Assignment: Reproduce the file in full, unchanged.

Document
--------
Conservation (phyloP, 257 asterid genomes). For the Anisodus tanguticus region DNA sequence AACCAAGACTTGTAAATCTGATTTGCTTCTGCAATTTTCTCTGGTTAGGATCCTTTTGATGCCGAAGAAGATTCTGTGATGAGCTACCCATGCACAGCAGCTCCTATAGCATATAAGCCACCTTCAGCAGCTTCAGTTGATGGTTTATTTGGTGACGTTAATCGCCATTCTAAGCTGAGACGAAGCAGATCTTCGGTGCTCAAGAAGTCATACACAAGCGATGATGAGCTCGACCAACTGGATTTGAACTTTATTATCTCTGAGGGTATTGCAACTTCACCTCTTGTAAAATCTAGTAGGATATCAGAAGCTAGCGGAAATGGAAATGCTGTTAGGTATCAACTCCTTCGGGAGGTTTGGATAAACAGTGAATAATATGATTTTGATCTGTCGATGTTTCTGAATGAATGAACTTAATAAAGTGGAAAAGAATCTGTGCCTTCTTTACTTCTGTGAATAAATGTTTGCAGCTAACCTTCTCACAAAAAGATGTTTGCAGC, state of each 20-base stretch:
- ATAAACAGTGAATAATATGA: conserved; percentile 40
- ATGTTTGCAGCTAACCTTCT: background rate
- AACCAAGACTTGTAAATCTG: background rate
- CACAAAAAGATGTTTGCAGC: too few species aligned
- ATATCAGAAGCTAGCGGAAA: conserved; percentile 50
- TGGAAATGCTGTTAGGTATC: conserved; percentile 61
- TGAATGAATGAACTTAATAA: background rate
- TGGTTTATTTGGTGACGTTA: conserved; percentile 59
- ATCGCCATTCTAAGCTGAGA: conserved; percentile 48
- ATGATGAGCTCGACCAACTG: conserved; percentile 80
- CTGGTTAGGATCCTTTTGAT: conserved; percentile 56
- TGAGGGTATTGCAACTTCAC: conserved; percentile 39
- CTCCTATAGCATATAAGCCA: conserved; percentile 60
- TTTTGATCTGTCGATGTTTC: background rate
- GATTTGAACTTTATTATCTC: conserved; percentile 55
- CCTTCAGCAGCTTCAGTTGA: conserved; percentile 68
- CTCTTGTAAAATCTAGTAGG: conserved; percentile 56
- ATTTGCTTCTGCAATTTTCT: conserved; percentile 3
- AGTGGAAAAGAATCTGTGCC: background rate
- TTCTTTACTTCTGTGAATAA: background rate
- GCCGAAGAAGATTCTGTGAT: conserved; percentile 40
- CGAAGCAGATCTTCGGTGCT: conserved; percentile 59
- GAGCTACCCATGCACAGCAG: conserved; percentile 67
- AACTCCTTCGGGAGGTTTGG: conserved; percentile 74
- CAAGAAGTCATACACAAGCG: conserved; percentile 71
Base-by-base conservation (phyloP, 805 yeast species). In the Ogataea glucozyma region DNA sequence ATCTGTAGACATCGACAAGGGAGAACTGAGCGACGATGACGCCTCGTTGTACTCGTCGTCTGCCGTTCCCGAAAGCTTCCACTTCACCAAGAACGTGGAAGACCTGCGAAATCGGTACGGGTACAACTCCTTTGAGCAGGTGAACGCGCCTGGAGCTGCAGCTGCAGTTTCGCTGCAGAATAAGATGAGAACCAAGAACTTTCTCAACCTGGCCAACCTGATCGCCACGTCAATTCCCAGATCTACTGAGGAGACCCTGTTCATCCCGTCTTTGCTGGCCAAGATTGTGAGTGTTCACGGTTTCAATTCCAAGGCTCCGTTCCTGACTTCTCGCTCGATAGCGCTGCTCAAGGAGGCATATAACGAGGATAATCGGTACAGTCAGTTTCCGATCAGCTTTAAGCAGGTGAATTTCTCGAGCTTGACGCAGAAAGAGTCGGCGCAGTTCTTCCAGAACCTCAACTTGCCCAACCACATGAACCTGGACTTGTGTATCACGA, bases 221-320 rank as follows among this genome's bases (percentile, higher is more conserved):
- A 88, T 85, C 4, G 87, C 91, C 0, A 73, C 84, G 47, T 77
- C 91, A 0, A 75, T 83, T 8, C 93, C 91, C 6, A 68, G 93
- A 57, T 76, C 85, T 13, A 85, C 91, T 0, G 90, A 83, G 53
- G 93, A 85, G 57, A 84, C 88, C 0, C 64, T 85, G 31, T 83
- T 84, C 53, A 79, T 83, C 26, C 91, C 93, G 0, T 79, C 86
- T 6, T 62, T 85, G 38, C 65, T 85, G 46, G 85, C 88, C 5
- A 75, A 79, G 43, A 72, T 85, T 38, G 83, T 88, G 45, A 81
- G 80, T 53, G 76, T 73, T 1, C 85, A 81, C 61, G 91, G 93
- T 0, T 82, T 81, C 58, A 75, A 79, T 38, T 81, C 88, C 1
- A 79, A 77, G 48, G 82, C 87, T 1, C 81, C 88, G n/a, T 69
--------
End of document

Conservation (phyloP, 257 asterid genomes). For the Anisodus tanguticus region DNA sequence AACCAAGACTTGTAAATCTGATTTGCTTCTGCAATTTTCTCTGGTTAGGATCCTTTTGATGCCGAAGAAGATTCTGTGATGAGCTACCCATGCACAGCAGCTCCTATAGCATATAAGCCACCTTCAGCAGCTTCAGTTGATGGTTTATTTGGTGACGTTAATCGCCATTCTAAGCTGAGACGAAGCAGATCTTCGGTGCTCAAGAAGTCATACACAAGCGATGATGAGCTCGACCAACTGGATTTGAACTTTATTATCTCTGAGGGTATTGCAACTTCACCTCTTGTAAAATCTAGTAGGATATCAGAAGCTAGCGGAAATGGAAATGCTGTTAGGTATCAACTCCTTCGGGAGGTTTGGATAAACAGTGAATAATATGATTTTGATCTGTCGATGTTTCTGAATGAATGAACTTAATAAAGTGGAAAAGAATCTGTGCCTTCTTTACTTCTGTGAATAAATGTTTGCAGCTAACCTTCTCACAAAAAGATGTTTGCAGC, state of each 20-base stretch:
- ATAAACAGTGAATAATATGA: conserved; percentile 40
- ATGTTTGCAGCTAACCTTCT: background rate
- AACCAAGACTTGTAAATCTG: background rate
- CACAAAAAGATGTTTGCAGC: too few species aligned
- ATATCAGAAGCTAGCGGAAA: conserved; percentile 50
- TGGAAATGCTGTTAGGTATC: conserved; percentile 61
- TGAATGAATGAACTTAATAA: background rate
- TGGTTTATTTGGTGACGTTA: conserved; percentile 59
- ATCGCCATTCTAAGCTGAGA: conserved; percentile 48
- ATGATGAGCTCGACCAACTG: conserved; percentile 80
- CTGGTTAGGATCCTTTTGAT: conserved; percentile 56
- TGAGGGTATTGCAACTTCAC: conserved; percentile 39
- CTCCTATAGCATATAAGCCA: conserved; percentile 60
- TTTTGATCTGTCGATGTTTC: background rate
- GATTTGAACTTTATTATCTC: conserved; percentile 55
- CCTTCAGCAGCTTCAGTTGA: conserved; percentile 68
- CTCTTGTAAAATCTAGTAGG: conserved; percentile 56
- ATTTGCTTCTGCAATTTTCT: conserved; percentile 3
- AGTGGAAAAGAATCTGTGCC: background rate
- TTCTTTACTTCTGTGAATAA: background rate
- GCCGAAGAAGATTCTGTGAT: conserved; percentile 40
- CGAAGCAGATCTTCGGTGCT: conserved; percentile 59
- GAGCTACCCATGCACAGCAG: conserved; percentile 67
- AACTCCTTCGGGAGGTTTGG: conserved; percentile 74
- CAAGAAGTCATACACAAGCG: conserved; percentile 71
Base-by-base conservation (phyloP, 805 yeast species). In the Ogataea glucozyma region DNA sequence ATCTGTAGACATCGACAAGGGAGAACTGAGCGACGATGACGCCTCGTTGTACTCGTCGTCTGCCGTTCCCGAAAGCTTCCACTTCACCAAGAACGTGGAAGACCTGCGAAATCGGTACGGGTACAACTCCTTTGAGCAGGTGAACGCGCCTGGAGCTGCAGCTGCAGTTTCGCTGCAGAATAAGATGAGAACCAAGAACTTTCTCAACCTGGCCAACCTGATCGCCACGTCAATTCCCAGATCTACTGAGGAGACCCTGTTCATCCCGTCTTTGCTGGCCAAGATTGTGAGTGTTCACGGTTTCAATTCCAAGGCTCCGTTCCTGACTTCTCGCTCGATAGCGCTGCTCAAGGAGGCATATAACGAGGATAATCGGTACAGTCAGTTTCCGATCAGCTTTAAGCAGGTGAATTTCTCGAGCTTGACGCAGAAAGAGTCGGCGCAGTTCTTCCAGAACCTCAACTTGCCCAACCACATGAACCTGGACTTGTGTATCACGA, bases 221-320 rank as follows among this genome's bases (percentile, higher is more conserved):
- A 88, T 85, C 4, G 87, C 91, C 0, A 73, C 84, G 47, T 77
- C 91, A 0, A 75, T 83, T 8, C 93, C 91, C 6, A 68, G 93
- A 57, T 76, C 85, T 13, A 85, C 91, T 0, G 90, A 83, G 53
- G 93, A 85, G 57, A 84, C 88, C 0, C 64, T 85, G 31, T 83
- T 84, C 53, A 79, T 83, C 26, C 91, C 93, G 0, T 79, C 86
- T 6, T 62, T 85, G 38, C 65, T 85, G 46, G 85, C 88, C 5
- A 75, A 79, G 43, A 72, T 85, T 38, G 83, T 88, G 45, A 81
- G 80, T 53, G 76, T 73, T 1, C 85, A 81, C 61, G 91, G 93
- T 0, T 82, T 81, C 58, A 75, A 79, T 38, T 81, C 88, C 1
- A 79, A 77, G 48, G 82, C 87, T 1, C 81, C 88, G n/a, T 69